Yes to a rosy future

Aggiornamento: 16 dic 2021


Yes to a rosy future  photo book  Nicolas Righetti  protest Syria, 2007

Title: Yes to a rosy future

Photographer(s): Nicolas Righetti

Writer(s): Christian Brändle

Designer(s):

Publisher(s): Trolley Books, London, England

Year: 2012

Print run:

Language(s): Enlish

Pages: 46

Size: 15,5 x 15,5 cm

Binding: Hardcover

Edition:

Print: S.E.P.E.C. France

Nation(s) and year(s) of Protest: Syria, 2007

ISBN: 978907112423



Yes to a rosy future  photo book  Nicolas Righetti  protest Syria, 2007

Yes to a rosy future  photo book  Nicolas Righetti  protest Syria, 2007

Yes to a rosy future  photo book  Nicolas Righetti  protest Syria, 2007

Yes to a rosy future  photo book  Nicolas Righetti  protest Syria, 2007

Yes to a rosy future  photo book  Nicolas Righetti  protest Syria, 2007

Yes to a rosy future  photo book  Nicolas Righetti  protest Syria, 2007

Yes to a rosy future  photo book  Nicolas Righetti  protest Syria, 2007

Yes to a rosy future  photo book  Nicolas Righetti  protest Syria, 2007

Yes to a rosy future  photo book  Nicolas Righetti  protest Syria, 2007

Yes to a rosy future  photo book  Nicolas Righetti  protest Syria, 2007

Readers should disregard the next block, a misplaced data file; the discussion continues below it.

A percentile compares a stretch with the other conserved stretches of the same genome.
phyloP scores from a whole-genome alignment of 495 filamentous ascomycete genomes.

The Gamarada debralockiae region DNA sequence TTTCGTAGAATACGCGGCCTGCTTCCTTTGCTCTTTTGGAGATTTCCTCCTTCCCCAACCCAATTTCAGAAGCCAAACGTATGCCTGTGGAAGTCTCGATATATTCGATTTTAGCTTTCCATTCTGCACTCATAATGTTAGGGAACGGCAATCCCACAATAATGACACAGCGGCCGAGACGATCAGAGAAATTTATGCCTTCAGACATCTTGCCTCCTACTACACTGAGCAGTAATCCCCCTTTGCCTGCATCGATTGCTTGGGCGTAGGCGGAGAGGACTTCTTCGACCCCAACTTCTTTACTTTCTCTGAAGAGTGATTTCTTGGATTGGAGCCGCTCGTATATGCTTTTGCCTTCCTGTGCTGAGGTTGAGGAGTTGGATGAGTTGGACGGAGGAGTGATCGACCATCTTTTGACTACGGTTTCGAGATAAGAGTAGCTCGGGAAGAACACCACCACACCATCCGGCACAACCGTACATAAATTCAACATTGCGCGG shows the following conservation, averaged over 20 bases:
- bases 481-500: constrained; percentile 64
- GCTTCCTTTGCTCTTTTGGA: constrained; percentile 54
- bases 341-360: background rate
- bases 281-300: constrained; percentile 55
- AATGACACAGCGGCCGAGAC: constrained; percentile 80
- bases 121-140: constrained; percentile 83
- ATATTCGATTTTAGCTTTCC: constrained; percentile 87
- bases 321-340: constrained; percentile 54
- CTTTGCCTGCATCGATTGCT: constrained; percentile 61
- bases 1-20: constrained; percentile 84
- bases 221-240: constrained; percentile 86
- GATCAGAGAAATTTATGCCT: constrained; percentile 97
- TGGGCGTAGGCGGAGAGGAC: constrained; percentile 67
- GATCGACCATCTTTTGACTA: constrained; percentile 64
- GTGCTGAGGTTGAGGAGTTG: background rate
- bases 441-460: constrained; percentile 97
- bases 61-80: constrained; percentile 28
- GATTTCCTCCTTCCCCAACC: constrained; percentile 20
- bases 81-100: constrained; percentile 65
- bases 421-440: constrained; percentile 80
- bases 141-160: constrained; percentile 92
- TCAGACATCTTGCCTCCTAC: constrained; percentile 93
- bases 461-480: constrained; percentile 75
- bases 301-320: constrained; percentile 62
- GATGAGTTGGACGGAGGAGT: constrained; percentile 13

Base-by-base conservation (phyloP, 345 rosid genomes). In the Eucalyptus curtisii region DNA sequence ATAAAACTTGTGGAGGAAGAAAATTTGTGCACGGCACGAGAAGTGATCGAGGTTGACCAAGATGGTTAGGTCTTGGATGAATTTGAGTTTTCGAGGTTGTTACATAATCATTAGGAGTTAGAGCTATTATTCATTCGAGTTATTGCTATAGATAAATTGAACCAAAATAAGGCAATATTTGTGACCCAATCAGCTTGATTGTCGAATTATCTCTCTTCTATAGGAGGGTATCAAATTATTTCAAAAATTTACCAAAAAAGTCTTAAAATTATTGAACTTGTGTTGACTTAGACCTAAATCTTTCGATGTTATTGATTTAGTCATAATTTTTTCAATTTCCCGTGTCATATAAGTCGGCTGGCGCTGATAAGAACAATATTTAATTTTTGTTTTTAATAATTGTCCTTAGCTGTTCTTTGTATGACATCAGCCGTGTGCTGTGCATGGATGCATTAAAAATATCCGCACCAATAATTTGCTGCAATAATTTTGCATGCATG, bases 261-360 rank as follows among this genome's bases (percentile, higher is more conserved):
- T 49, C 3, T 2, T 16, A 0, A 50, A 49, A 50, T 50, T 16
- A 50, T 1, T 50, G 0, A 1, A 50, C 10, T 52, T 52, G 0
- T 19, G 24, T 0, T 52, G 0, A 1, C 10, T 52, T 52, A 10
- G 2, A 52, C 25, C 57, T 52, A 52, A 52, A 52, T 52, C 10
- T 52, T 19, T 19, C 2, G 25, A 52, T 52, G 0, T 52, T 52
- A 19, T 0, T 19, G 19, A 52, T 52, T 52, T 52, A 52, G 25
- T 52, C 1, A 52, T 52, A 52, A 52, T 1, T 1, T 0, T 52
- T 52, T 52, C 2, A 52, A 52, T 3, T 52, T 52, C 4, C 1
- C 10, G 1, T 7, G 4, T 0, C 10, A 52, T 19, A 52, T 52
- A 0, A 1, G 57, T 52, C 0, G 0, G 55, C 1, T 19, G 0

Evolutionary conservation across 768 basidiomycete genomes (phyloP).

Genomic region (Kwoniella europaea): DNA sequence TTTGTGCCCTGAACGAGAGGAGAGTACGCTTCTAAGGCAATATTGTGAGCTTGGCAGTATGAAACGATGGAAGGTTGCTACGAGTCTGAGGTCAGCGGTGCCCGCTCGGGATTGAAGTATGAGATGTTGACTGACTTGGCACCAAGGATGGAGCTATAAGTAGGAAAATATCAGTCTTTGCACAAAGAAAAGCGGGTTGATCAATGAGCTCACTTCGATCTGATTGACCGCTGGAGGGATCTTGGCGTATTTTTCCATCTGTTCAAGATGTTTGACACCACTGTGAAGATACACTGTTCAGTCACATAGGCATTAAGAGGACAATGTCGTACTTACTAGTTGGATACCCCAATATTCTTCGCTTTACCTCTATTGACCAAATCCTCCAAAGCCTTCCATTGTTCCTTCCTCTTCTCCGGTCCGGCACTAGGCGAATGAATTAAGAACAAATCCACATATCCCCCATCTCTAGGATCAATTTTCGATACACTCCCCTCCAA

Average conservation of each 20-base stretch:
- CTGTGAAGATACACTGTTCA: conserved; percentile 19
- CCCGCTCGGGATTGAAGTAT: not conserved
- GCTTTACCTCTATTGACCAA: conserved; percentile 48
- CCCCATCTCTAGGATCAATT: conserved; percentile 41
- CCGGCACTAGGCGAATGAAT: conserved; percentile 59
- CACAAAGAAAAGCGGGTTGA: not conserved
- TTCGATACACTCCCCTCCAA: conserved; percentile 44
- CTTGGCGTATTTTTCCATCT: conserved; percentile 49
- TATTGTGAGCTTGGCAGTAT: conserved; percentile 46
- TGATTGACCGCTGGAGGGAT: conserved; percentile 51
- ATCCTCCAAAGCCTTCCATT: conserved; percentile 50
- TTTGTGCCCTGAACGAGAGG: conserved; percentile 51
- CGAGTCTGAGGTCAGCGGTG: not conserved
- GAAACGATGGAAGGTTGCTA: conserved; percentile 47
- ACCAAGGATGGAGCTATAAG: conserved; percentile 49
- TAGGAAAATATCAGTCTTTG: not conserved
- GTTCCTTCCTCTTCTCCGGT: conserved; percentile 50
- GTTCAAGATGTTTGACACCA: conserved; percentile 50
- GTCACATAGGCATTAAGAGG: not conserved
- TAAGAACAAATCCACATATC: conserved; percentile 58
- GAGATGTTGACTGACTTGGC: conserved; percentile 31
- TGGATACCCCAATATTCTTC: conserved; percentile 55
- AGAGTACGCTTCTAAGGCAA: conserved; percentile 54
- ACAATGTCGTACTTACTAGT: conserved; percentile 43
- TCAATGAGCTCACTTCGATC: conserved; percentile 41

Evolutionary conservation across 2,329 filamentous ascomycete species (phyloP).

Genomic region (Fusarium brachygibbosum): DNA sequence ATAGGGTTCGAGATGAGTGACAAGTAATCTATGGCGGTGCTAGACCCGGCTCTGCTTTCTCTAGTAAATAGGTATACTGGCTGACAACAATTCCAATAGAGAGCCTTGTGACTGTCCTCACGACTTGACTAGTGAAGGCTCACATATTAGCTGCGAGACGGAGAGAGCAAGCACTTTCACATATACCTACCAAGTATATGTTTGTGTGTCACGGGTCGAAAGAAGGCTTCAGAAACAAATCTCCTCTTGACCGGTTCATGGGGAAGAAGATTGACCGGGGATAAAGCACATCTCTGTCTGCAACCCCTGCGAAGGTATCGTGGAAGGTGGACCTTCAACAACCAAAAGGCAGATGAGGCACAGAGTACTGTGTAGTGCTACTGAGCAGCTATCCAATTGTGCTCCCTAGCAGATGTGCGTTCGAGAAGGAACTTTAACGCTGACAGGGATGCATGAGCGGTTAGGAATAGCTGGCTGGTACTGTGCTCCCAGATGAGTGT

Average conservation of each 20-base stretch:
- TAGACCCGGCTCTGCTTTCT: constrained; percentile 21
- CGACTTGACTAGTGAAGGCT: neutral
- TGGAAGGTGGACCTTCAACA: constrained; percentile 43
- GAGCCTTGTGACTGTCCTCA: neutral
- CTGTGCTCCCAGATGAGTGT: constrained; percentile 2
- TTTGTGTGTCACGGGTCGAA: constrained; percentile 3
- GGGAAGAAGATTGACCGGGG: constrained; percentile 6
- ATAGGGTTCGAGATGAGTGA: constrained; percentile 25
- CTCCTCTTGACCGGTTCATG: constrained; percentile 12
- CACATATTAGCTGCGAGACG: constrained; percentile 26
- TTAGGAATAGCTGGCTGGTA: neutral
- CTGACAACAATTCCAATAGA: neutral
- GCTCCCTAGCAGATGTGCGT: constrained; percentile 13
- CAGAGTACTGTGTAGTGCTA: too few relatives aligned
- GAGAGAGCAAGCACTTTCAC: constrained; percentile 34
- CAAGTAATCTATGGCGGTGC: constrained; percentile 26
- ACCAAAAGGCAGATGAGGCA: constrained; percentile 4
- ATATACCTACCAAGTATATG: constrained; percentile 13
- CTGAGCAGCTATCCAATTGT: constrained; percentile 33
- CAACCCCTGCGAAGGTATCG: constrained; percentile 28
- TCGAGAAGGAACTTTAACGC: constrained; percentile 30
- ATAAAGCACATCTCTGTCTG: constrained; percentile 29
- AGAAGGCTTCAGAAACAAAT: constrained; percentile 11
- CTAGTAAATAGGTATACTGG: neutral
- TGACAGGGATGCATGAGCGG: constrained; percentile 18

Yes to a rosy future  photo book  Nicolas Righetti  protest Syria, 2007

Yes to a rosy future  photo book  Nicolas Righetti  protest Syria, 2007


Falling stylistically somewhere between Oriental baroque and Soviet monumentalism, the portraits of Bashar al-Assad have long transformed the streets of Syria into a surprising urban landscape. Nicolas Righetti, a faithful photographer of totalitarian icons, discovered Damascus during the president's last re-election: the capital was in the grip of a veritable pictorial excess. He then captured these propaganda images in their context and in their materials - damaged, crumpled, soiled. That was in 2007. Since then, Bashar al-Assad's speeches have become infamous. Confronted with the portraits of a triumphant power, his obstinate sentences resound with brutal cynicism to, in the end, reveal an entirely different portrait: that of a smiling repression. Postface by Christian Brändle (Director of the Museum of Design Zurich).
























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